To develop an SMS gateway application, you use the ColdFusion SMS application development tools and process to interact with SMS messaging providers.
ColdFusion provides the following tools for developing SMS applications:
The following is a typical process for developing and deploying an SMS application:
Before you can deploy an SMS application, establish an account with a provider that supports SMPP 3.4 over TCP/IP. Two kinds of providers exist:
This following information provides a brief overview of the interactions between the ColdFusion SMS event gateway and the SMPP provider's SMSC. It is designed to help you to understand the basics of SMPP interactions, and defines the terms necessary to for you to understand gateway configuration and message handling. For more details, see the SMPP specification, which is available at www.smsforum.net/.
A typical interaction between an SMSC and a ColdFusion SMS event gateway instance consists of messages, or PDUs sent between the two entities, such as a mobile device and a ColdFusion event gateway instance (and therefore, and event gateway application).
The event gateway must bind to the SMSC before they can communicate. The SMS event gateway instance initiates a binding by sending a bind_transceiver PDU to the SMSC, which includes the gateway's ID and password. If the initial bind request fails, the gateway retries the bind at the rate specified by the gateway configuration file retry-interval value until either the bind is successful or the gateway reaches the maximum number of retries, specified by the retries configuration value. If the bind operation fails, ColdFusion logs an error to the eventgateway.log file, and you restart the gateway instance in the ColdFusion Administrator to establish the connection.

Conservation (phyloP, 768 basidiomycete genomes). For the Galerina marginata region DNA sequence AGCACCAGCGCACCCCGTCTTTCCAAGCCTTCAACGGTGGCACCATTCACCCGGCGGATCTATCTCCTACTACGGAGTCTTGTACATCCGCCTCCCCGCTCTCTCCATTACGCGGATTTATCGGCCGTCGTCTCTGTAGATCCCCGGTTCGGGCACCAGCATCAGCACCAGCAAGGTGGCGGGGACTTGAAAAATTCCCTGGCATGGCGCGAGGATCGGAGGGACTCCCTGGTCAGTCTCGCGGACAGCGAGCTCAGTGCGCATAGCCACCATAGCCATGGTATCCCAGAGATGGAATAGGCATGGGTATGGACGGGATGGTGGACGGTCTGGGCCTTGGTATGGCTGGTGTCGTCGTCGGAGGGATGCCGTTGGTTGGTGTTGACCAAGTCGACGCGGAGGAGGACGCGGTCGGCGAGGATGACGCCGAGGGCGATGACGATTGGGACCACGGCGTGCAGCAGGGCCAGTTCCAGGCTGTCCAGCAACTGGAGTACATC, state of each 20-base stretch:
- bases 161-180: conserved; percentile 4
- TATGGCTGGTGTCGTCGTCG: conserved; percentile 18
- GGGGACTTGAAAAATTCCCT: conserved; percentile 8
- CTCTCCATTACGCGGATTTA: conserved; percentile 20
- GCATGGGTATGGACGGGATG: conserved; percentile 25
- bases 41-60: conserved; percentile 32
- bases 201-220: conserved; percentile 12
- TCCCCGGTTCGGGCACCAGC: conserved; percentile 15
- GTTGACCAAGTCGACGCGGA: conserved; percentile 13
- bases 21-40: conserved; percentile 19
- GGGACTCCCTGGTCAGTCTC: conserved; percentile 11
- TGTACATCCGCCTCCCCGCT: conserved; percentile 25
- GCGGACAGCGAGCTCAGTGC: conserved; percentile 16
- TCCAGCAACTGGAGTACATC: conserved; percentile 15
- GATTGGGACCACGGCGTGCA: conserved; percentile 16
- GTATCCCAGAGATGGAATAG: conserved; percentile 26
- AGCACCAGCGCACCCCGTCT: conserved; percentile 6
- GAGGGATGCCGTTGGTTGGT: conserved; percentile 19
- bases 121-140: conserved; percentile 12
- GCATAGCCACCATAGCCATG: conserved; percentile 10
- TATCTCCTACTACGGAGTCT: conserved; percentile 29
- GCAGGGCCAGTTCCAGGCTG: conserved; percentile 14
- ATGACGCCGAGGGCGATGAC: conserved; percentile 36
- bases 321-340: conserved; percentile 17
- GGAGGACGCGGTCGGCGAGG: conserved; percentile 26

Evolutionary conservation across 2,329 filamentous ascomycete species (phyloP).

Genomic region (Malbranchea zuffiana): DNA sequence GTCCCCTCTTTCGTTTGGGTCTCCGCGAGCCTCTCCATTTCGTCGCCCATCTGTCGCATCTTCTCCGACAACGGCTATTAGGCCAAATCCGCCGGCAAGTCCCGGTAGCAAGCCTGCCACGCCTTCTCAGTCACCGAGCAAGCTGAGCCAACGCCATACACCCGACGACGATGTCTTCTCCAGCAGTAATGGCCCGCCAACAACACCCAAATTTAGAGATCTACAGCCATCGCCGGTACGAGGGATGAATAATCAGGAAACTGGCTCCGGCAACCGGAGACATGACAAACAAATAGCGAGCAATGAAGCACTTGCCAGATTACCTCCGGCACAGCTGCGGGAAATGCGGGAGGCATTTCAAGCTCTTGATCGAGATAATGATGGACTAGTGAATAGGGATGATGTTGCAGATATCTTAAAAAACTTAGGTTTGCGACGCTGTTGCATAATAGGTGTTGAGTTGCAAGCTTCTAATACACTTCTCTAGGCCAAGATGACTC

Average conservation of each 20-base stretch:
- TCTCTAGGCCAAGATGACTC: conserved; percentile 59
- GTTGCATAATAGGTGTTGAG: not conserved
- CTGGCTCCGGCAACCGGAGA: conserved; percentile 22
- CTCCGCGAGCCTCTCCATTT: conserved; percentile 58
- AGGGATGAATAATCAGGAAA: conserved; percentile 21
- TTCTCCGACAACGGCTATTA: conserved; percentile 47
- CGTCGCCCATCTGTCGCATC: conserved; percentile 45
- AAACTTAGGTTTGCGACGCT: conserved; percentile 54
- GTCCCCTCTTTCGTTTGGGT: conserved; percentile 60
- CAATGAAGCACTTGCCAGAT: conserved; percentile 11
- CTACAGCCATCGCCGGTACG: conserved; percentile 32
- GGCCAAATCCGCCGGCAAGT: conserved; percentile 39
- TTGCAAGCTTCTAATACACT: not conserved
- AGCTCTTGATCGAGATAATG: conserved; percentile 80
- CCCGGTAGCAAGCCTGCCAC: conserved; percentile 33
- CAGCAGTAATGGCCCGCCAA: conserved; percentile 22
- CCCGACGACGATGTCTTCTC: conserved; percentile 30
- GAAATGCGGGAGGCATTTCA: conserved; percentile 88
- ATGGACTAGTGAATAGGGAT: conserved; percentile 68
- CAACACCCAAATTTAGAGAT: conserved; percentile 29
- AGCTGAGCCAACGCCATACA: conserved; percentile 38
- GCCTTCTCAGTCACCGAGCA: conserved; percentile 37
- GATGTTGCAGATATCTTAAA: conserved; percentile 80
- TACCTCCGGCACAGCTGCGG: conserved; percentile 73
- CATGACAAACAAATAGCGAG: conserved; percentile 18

Note: Some SMSCs can send a prohibited status in response to a bind request. If the gateway receives such a status response, it sets the retry interval to one minute and the maximum number of retries to 15. The SMS gateway detects SMPP 5.0-compliant and AT&T prohibited status responses.
When the SMSC accepts the bind request, it returns a bind_transceiver_resp PDU. The binding remains in effect until the gateway instance shuts down and sends an unbind PDU to the SMSC. Because the gateway binds as a transceiver, it can initiate messages to the SMSC, and the SMSC can send messages to it.
If the ColdFusion SMS event gateway gets an Unbind PDU from the SMSC, it sends an unbind_resp PDU to the SMSC, does a restart, and attempts to rebind to the SMSC.
When the event gateway receives an EnquireLink or any other request PDU from the SMSC, it sends a default response to the SMSC.
The gateway receives incoming messages from the SMSC in deliver _sm PDUs; it does not handle data_sm PDUs. Deliver_sm PDUs can contain user- or application-generated messages, or disposition responses for messages that the gateway has sent. The gateway extracts the short message field and source and destination addresses from the PDU, places them in a CFEvent object, and sends the object to ColdFusion event gateway services for delivery to the listener CFC. For information on how the CFML application must handle these incoming messages, see Handling incoming messages.
The gateway supports three types of outgoing messages from ColdFusion applications. The CFML sendGatewayMessage function or a listener CFC method cfreturn tag can specify the following commands:
The gateway and SMSC communicate asynchronously: the gateway does not wait for a response from the SMSC for one message before it sends another message. However, you can configure your gateway instance so that the CFML sendGatewayMessage function behaves asynchronously or synchronously.